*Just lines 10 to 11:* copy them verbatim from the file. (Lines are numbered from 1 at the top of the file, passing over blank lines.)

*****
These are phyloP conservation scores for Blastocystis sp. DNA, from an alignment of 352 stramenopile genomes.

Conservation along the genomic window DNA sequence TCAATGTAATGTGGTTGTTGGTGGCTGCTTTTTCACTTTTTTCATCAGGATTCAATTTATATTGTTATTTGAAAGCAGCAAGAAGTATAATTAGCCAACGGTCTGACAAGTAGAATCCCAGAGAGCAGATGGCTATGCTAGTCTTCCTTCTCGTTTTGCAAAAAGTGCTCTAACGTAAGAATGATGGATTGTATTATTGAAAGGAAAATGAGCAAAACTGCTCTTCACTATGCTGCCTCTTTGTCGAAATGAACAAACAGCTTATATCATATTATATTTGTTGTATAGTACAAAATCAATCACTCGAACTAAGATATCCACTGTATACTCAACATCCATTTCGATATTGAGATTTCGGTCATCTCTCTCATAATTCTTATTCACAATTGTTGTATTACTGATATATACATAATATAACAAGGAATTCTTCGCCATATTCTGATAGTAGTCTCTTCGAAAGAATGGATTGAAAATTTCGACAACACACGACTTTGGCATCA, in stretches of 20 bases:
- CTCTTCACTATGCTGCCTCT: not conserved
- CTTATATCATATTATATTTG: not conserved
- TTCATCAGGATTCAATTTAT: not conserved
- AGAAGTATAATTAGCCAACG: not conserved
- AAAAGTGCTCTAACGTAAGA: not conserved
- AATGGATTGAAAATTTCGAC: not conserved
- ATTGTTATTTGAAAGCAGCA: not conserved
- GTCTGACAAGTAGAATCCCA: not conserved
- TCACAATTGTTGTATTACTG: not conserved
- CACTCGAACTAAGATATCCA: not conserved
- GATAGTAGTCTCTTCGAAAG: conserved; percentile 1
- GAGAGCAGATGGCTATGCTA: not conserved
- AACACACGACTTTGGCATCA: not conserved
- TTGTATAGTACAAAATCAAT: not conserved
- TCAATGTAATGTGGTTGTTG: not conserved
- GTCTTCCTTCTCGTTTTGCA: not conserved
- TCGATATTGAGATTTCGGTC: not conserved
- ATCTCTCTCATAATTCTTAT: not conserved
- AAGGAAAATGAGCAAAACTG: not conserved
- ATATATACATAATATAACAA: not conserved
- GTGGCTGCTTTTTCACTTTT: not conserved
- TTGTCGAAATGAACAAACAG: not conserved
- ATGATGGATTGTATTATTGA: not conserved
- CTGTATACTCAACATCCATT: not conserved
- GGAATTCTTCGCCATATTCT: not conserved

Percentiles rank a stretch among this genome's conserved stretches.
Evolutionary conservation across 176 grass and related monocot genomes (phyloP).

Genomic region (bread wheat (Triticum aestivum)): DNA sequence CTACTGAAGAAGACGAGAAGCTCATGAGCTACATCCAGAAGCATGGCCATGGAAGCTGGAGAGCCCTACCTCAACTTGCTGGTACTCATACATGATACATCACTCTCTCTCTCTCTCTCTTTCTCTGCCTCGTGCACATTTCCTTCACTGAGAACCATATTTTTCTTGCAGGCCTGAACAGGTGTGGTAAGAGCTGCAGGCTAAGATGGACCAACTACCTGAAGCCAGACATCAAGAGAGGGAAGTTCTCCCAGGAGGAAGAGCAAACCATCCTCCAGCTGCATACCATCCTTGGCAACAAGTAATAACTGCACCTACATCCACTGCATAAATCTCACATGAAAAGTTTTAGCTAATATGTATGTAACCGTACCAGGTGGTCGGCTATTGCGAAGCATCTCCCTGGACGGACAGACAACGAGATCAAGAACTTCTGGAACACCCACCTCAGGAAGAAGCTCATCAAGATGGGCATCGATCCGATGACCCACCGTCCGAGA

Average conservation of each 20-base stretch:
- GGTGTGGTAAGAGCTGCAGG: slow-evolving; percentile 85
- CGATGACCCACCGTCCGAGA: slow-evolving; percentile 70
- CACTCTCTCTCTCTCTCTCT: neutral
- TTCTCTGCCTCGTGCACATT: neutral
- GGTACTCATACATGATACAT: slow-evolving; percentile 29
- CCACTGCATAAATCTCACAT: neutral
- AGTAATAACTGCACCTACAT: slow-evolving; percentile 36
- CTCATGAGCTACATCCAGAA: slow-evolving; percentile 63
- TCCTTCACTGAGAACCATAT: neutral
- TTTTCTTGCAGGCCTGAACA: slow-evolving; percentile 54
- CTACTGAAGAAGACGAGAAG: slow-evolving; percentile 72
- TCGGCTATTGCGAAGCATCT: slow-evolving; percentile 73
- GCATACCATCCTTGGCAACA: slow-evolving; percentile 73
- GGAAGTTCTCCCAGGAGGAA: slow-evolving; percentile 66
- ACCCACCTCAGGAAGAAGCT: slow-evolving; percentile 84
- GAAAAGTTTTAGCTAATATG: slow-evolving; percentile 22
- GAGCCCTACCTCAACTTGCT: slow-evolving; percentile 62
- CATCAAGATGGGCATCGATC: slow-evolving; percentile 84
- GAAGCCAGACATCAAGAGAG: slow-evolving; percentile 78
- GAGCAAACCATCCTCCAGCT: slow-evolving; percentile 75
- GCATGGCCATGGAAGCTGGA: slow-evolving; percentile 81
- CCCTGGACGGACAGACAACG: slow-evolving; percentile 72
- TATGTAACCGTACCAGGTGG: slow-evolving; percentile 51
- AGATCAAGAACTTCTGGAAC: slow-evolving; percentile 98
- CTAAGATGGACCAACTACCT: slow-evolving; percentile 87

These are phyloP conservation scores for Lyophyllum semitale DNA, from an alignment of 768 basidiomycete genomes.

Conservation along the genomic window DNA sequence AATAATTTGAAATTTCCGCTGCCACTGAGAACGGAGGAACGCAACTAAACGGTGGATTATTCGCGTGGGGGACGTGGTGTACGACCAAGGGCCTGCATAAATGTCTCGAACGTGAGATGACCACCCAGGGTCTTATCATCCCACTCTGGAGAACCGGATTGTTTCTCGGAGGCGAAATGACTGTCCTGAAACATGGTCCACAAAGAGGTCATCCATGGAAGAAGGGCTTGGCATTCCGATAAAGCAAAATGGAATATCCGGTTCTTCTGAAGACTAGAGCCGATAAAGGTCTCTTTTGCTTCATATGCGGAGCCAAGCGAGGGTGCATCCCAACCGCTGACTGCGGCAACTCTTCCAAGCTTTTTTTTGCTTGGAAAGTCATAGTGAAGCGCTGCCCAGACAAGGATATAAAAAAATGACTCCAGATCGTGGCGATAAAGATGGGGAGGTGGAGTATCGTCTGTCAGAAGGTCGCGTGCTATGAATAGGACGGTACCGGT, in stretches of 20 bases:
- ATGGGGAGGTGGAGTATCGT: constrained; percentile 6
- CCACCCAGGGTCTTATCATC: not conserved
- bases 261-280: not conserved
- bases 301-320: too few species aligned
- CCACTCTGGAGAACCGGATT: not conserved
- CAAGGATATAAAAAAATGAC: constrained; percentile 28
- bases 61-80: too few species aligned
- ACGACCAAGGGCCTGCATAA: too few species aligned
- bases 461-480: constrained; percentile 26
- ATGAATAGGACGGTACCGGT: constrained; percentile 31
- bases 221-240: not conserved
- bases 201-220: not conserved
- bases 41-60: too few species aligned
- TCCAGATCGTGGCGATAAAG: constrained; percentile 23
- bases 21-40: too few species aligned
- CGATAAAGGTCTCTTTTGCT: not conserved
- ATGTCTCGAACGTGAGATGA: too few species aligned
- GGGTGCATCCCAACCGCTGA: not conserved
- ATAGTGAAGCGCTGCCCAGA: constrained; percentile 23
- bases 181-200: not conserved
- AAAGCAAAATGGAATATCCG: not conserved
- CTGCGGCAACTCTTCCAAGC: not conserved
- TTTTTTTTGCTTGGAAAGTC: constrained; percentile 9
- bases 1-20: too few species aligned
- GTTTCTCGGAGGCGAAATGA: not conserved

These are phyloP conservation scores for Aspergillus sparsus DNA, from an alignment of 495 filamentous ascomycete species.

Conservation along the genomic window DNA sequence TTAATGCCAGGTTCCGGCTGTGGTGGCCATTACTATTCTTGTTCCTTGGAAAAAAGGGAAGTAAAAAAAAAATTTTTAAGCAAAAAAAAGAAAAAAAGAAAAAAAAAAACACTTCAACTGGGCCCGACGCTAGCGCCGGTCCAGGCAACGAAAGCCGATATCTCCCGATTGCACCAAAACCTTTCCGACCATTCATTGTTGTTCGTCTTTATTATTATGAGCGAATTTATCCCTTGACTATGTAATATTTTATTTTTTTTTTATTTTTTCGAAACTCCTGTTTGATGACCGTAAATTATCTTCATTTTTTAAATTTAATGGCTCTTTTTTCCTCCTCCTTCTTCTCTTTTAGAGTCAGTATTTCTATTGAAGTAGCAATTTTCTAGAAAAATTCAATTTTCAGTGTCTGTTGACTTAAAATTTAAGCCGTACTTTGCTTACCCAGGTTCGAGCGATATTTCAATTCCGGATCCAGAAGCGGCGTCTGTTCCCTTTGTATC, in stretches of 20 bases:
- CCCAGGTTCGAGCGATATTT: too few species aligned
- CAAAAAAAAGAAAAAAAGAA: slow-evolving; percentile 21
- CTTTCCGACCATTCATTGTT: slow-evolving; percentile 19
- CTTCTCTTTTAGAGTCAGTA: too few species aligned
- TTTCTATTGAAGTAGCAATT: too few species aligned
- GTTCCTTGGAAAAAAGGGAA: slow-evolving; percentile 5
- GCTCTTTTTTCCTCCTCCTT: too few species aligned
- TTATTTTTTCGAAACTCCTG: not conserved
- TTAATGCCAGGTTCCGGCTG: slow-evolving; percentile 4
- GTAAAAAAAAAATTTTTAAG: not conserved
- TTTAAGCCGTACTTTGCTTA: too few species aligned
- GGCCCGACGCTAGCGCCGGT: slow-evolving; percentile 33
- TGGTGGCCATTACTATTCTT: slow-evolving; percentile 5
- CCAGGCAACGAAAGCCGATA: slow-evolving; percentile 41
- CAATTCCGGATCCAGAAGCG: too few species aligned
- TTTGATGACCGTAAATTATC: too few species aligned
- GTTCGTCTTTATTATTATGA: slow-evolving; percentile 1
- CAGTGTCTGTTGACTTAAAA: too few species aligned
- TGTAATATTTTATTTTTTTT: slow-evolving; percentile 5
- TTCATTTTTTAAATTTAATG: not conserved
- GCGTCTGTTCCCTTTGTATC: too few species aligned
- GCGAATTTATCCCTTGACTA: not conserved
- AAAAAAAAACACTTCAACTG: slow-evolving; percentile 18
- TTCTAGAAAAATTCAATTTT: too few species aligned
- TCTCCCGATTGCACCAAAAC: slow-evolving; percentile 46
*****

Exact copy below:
- GTCTGACAAGTAGAATCCCA: not conserved
- TCACAATTGTTGTATTACTG: not conserved